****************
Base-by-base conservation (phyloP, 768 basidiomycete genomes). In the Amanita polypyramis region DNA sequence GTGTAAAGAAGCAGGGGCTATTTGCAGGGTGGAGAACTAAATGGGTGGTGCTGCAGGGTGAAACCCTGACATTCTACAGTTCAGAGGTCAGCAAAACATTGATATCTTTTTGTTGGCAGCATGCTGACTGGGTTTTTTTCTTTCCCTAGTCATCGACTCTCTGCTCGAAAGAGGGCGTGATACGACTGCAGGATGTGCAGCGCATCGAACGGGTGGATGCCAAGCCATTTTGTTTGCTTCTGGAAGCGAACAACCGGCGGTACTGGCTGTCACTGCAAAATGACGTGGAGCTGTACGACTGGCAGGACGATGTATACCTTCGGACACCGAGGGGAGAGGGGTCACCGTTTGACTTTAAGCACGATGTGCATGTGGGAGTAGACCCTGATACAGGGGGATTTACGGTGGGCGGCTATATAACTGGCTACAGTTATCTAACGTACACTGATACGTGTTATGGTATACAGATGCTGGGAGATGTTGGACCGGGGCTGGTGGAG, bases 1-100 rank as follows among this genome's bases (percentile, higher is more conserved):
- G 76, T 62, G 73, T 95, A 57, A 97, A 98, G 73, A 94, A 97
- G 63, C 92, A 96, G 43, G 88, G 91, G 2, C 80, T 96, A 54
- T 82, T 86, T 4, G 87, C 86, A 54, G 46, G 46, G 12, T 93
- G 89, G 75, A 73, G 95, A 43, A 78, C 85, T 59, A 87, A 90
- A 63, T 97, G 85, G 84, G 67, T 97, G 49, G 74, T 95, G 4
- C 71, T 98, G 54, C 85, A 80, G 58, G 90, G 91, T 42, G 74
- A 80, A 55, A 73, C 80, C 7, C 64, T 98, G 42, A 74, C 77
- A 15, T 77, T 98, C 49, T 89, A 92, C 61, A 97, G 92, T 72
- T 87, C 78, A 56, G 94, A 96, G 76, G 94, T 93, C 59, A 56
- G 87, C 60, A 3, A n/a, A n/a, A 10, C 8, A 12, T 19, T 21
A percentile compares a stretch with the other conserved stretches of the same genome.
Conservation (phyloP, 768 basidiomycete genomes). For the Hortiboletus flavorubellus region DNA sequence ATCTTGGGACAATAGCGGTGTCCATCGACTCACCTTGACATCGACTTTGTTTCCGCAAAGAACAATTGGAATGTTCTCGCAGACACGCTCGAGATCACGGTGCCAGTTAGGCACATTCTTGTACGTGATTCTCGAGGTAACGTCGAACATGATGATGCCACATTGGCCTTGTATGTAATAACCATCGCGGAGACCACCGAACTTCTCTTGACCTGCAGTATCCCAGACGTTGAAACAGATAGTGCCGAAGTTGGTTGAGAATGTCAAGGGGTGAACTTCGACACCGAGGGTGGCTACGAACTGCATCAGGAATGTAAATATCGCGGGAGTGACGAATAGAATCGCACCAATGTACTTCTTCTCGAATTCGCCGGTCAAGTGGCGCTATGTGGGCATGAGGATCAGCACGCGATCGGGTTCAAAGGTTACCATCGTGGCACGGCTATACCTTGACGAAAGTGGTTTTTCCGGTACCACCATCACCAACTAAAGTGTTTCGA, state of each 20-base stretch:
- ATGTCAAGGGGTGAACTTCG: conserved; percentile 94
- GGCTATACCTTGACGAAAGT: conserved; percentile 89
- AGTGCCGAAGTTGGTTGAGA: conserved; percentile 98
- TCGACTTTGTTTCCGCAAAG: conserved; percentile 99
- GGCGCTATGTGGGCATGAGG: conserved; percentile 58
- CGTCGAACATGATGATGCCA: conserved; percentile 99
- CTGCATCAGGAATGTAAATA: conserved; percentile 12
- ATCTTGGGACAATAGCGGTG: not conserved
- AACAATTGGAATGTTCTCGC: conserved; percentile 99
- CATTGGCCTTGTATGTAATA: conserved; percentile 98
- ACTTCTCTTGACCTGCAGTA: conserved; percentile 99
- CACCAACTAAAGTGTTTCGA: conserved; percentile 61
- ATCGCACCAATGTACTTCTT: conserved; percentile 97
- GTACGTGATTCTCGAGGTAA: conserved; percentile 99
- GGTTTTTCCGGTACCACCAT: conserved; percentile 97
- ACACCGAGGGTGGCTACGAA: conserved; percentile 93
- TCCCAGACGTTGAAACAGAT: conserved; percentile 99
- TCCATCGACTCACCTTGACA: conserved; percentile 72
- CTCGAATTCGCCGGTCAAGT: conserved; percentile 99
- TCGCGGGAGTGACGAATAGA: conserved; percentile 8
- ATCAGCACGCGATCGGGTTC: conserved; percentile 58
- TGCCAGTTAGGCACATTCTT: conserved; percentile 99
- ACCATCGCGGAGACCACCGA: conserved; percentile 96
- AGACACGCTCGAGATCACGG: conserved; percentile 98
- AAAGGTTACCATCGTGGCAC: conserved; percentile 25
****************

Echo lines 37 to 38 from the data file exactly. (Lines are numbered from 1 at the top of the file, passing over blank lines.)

- AGACACGCTCGAGATCACGG: conserved; percentile 98
- AAAGGTTACCATCGTGGCAC: conserved; percentile 25